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Mom should consider a life estate deed

By Staff | May 10, 2019

Dear Mr. Feichthaler:

My mother, who is a widow, owns her home free and clear of any loans. She says a friend told her that, when she dies, her house will automatically go to her heirs, which would be me and my sister. Is this true? I heard probate can be expensive and time consuming, and I know she would not want us to go to court unnecessarily.

– Stacey M.

Dear Stacey:

This is a question that comes up frequently with my clients. First, you should be commended for having these discussions with your mother. These conversations are not a highlight in anyone’s day, but knowing the intent of your loved ones, and planning for that intent, can be vital.

From your message, it appears that the house is in your mother’s name individually. If so, and your mom passed with no estate planning completed, the property would eventually be titled to you and your sister. However, it would occur through a court process, known as probate. This process can be both time consuming and expensive. The average cost of probate for my clients averages about $7,500.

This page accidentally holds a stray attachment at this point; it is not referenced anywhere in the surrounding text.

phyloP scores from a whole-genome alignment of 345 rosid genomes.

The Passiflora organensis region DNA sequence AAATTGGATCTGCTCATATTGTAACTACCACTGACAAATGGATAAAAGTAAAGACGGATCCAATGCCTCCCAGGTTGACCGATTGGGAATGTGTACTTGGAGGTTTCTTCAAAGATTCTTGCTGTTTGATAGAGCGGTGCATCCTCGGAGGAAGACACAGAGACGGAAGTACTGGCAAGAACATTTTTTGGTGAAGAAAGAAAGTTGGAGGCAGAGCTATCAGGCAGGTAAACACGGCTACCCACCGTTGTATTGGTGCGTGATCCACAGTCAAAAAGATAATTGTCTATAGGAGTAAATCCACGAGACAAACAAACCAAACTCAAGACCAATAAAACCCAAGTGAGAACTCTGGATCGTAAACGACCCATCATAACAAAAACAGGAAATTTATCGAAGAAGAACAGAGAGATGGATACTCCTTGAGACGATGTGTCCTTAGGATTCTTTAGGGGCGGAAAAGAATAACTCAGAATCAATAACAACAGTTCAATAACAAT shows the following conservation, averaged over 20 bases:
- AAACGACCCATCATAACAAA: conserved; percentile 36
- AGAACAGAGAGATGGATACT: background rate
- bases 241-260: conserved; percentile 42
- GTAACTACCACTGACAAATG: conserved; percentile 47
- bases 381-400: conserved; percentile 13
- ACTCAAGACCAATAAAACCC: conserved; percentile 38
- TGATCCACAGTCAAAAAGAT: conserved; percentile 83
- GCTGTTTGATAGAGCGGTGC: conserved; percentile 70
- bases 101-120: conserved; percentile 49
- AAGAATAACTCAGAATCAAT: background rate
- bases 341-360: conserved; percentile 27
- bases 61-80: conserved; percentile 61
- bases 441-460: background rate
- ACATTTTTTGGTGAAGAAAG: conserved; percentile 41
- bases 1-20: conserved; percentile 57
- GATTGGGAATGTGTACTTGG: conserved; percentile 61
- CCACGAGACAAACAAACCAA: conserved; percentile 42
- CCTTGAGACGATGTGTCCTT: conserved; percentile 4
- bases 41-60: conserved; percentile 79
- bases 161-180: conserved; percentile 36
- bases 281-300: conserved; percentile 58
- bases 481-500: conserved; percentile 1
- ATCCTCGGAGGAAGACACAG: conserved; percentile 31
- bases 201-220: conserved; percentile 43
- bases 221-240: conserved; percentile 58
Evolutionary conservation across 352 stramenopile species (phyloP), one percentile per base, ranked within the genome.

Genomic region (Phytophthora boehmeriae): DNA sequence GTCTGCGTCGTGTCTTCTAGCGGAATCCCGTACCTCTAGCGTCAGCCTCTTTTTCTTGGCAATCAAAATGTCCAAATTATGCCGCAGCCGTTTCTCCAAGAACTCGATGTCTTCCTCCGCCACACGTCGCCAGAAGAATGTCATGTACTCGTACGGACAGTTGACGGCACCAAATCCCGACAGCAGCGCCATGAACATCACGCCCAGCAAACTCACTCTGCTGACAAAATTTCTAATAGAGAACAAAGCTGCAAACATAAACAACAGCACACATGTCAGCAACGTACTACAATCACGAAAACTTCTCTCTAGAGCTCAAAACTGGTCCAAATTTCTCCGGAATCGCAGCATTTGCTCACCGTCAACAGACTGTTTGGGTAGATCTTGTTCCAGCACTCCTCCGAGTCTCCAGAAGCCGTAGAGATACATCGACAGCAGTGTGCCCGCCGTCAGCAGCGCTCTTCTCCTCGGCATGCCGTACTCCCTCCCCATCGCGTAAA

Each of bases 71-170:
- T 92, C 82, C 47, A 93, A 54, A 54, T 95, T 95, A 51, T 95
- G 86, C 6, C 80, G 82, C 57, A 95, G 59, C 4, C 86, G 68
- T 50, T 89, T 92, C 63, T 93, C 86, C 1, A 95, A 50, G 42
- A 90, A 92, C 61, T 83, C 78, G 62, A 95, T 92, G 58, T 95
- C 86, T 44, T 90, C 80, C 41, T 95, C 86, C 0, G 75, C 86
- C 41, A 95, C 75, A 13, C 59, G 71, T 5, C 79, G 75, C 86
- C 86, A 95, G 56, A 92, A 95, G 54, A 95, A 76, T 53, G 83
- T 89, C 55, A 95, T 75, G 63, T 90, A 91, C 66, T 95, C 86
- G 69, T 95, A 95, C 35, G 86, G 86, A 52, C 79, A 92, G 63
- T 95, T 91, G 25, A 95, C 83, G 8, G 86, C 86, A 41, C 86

This is why I strongly encourage my clients to have a plan that avoids probate. In the case of your mom’s home, executing an Enhanced Life Estate Deed will cause the property to pass to you and your sister directly, without probate. At the same time, all of the homestead protections she had will remain in place, if she has any creditors. This deed also allows your mother to retain full and absolute control of the property during her life, including the right to mortgage or sell the property.

Please let your mom know she should meet with an attorney to discuss all of her options, which can include a living trust. However, for the majority of my clients, a life estate deed is a highly economical and efficient way to ensure real estate passes easily to loved ones.

Eric P. Feichthaler has lived in Cape Coral for over 30 years and graduated from Mariner High School in Cape Coral. After completing law school at Georgetown University in Washington, D.C., he returned to Southwest Florida to practice law and raise a family. He served as mayor of Cape Coral from 2005-2008, and continues his service to the community through the Cape Coral Caring Center, Cape Coral Historical Museum, and Cape Coral Kiwanis. He has been married to his wife, Mary, for over 18 years, and they have four children together. He earned his board certification in Real Estate Law from the Florida Bar. He is AV Preeminent rated by Martindale-Hubbell for professional ethics and legal ability, and is a Supreme Court Certified Circuit Civil Mediator.

Mr. Feichthaler can be reached at eric@capecoralattorney.com, or (239) 542-4733.

This article is general in nature and not intended as legal advice to anyone. Individuals should seek legal counsel before acting on any matter of legal rights and obligations.